Patrick Jouin on how he uses Shapr3D as designer

ArchitectFront Page Display

May 10

Patrick Jouin is one of France’s most acclaimed designers, and he has been one of the earliest customers of Shapr3D. He has shared with us how he uses Shapr3D in his workflow, and how it enabled him to communicate concepts more effectively to his team of designers and also to his clients.

Some background

I am a designer from the old times. I’ve started with pen, pencil, and paper and I still enjoy that style of workflow.

I studied at the École Nationale Supérieure de Création Industrielle in Paris. It is an interdisciplinary, industrial design, graduate-level school. Just after graduation I started working with Philippe Starck and spent five years as his right arm. That’s one of the reasons why people still assume I’m his protégé. The truth is: he introduced me to furniture design and taught me the essentials of curiosity in design. But I have stopped working for him 20 years ago, so it’s safe to assume I have my own style and design concepts.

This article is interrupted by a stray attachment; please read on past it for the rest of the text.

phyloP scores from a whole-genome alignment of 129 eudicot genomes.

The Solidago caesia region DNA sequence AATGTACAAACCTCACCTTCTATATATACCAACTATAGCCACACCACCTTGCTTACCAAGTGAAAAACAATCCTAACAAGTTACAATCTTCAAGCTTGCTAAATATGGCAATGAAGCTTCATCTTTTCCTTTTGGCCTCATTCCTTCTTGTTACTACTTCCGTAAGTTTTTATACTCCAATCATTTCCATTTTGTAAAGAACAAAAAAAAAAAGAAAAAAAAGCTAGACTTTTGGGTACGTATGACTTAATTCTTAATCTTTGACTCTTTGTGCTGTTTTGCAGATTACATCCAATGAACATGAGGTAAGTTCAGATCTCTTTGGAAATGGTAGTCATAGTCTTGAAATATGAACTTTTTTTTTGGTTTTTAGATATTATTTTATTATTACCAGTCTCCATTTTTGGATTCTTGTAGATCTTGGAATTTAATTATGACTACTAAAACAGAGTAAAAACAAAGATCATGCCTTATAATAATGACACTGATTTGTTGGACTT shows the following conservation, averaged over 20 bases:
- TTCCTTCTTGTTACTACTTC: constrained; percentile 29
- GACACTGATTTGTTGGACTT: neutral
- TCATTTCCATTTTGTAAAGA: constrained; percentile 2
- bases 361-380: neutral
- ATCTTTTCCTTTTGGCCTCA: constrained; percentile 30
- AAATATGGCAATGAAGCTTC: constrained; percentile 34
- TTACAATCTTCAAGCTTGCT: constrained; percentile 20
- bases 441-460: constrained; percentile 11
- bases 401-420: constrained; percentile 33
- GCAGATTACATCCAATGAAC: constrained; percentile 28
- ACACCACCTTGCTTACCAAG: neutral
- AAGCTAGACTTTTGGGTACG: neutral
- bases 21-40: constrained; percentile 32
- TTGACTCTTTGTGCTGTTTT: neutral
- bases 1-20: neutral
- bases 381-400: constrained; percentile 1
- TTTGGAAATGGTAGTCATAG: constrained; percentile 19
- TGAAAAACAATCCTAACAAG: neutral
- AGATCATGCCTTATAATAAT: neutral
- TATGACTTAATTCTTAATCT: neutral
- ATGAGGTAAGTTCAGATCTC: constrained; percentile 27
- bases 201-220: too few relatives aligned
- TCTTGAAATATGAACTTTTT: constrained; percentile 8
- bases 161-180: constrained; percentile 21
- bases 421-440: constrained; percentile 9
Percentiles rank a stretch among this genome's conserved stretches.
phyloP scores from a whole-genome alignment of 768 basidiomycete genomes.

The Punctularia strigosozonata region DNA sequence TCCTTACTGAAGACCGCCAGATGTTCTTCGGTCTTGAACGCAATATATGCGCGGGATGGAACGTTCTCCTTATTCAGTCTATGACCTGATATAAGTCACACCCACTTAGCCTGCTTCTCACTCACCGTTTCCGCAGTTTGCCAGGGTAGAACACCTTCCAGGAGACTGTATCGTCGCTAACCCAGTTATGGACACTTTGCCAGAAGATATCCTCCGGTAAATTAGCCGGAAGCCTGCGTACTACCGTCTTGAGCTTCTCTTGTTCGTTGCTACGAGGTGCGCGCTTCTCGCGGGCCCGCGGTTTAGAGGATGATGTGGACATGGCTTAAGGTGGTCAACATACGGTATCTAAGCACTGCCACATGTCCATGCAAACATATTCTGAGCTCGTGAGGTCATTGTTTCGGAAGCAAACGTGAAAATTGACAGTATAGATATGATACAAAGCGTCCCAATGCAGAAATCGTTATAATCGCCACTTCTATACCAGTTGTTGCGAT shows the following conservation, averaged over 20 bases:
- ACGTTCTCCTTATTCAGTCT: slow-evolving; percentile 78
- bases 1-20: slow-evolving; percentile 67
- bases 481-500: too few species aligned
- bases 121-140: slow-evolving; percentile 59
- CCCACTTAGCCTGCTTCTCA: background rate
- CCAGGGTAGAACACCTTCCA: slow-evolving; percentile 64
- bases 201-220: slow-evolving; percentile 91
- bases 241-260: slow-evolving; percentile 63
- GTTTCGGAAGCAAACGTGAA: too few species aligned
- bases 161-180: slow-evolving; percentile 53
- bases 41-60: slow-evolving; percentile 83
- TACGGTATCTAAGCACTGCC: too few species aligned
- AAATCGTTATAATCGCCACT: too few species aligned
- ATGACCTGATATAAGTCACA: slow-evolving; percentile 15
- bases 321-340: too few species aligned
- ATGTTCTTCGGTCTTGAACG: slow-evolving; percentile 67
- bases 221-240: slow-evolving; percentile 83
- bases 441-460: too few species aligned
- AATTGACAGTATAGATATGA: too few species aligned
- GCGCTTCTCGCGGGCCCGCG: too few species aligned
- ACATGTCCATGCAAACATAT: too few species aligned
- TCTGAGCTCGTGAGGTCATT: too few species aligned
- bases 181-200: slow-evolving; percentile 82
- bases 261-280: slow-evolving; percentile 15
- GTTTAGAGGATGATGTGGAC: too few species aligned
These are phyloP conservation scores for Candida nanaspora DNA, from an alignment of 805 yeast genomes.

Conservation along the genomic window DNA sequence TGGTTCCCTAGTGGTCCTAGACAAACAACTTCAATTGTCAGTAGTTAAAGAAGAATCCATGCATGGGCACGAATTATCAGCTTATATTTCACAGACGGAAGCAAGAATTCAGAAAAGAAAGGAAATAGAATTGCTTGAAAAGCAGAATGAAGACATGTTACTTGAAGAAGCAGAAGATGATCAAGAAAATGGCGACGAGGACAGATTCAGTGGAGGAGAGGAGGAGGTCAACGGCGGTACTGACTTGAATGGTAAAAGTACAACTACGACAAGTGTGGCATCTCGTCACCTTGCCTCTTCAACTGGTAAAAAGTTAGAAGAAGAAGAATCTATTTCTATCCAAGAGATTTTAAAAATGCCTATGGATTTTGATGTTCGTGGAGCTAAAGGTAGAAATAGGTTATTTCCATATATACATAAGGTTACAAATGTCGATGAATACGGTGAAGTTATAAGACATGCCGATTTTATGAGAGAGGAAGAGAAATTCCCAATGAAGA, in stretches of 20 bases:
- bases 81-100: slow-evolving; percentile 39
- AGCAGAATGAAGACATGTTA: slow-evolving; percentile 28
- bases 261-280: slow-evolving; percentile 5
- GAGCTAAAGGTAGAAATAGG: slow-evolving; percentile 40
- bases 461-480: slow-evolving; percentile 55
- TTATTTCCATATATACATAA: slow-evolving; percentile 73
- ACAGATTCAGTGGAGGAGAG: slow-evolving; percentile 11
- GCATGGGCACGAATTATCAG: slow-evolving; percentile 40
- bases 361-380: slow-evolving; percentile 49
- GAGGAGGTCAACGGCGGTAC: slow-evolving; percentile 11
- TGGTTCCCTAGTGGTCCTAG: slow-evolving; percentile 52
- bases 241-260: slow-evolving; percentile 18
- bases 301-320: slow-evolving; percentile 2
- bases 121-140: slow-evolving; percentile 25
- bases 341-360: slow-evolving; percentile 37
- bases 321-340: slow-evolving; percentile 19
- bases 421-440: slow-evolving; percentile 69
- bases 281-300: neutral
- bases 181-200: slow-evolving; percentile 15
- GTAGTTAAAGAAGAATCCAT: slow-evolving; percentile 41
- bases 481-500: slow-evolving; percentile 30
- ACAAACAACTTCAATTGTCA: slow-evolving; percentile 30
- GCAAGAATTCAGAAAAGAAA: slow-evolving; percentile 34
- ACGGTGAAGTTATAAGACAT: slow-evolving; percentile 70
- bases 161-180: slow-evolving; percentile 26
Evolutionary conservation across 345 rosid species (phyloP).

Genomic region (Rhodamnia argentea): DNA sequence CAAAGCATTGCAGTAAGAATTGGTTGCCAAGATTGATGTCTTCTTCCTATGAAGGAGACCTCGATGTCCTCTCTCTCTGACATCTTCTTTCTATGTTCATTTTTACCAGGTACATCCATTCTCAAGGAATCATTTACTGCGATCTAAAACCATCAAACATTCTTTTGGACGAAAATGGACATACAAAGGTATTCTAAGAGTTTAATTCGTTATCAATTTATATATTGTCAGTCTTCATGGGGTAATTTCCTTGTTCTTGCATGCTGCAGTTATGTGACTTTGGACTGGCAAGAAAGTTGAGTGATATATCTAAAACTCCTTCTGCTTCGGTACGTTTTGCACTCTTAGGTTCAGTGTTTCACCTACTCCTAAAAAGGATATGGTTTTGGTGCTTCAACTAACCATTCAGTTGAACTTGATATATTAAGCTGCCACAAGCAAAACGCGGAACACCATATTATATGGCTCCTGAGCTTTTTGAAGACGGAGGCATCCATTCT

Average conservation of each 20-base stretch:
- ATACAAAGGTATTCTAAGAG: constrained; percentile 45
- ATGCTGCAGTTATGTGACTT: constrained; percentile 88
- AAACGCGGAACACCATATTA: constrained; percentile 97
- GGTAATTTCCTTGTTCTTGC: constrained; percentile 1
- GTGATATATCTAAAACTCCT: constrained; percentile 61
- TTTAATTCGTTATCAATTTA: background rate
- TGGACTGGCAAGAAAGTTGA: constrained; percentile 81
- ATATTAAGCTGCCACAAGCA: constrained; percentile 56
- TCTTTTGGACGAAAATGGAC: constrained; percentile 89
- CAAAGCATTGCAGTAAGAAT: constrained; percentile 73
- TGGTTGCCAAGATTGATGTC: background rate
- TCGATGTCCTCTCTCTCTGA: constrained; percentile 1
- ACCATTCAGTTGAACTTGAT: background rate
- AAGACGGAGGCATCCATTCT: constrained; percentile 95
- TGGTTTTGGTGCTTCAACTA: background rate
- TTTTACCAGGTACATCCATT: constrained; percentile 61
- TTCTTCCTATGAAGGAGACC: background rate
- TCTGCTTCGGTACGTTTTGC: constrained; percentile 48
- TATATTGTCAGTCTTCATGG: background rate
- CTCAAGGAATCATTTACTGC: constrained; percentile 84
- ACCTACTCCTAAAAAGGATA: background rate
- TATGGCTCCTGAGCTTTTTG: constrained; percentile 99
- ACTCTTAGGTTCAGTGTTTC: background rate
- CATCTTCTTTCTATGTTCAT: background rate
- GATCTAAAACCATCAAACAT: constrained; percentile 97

Back in the ’90s, everything was done by hands. In fact, Philippe Starck didn’t allow us to have computers at all. We literally had to hide them when he was around. But after a while, he realized the power of AutoCAD and later started to allow computers in the design process. I used 3DS and AutoCAD but learned all of these on my own.

Partly due to this heritage, I am still better at sketching with hand. I have never been good with 3D, I am just much faster with sketching. This is why I have a full team who helps me to develop my ideas.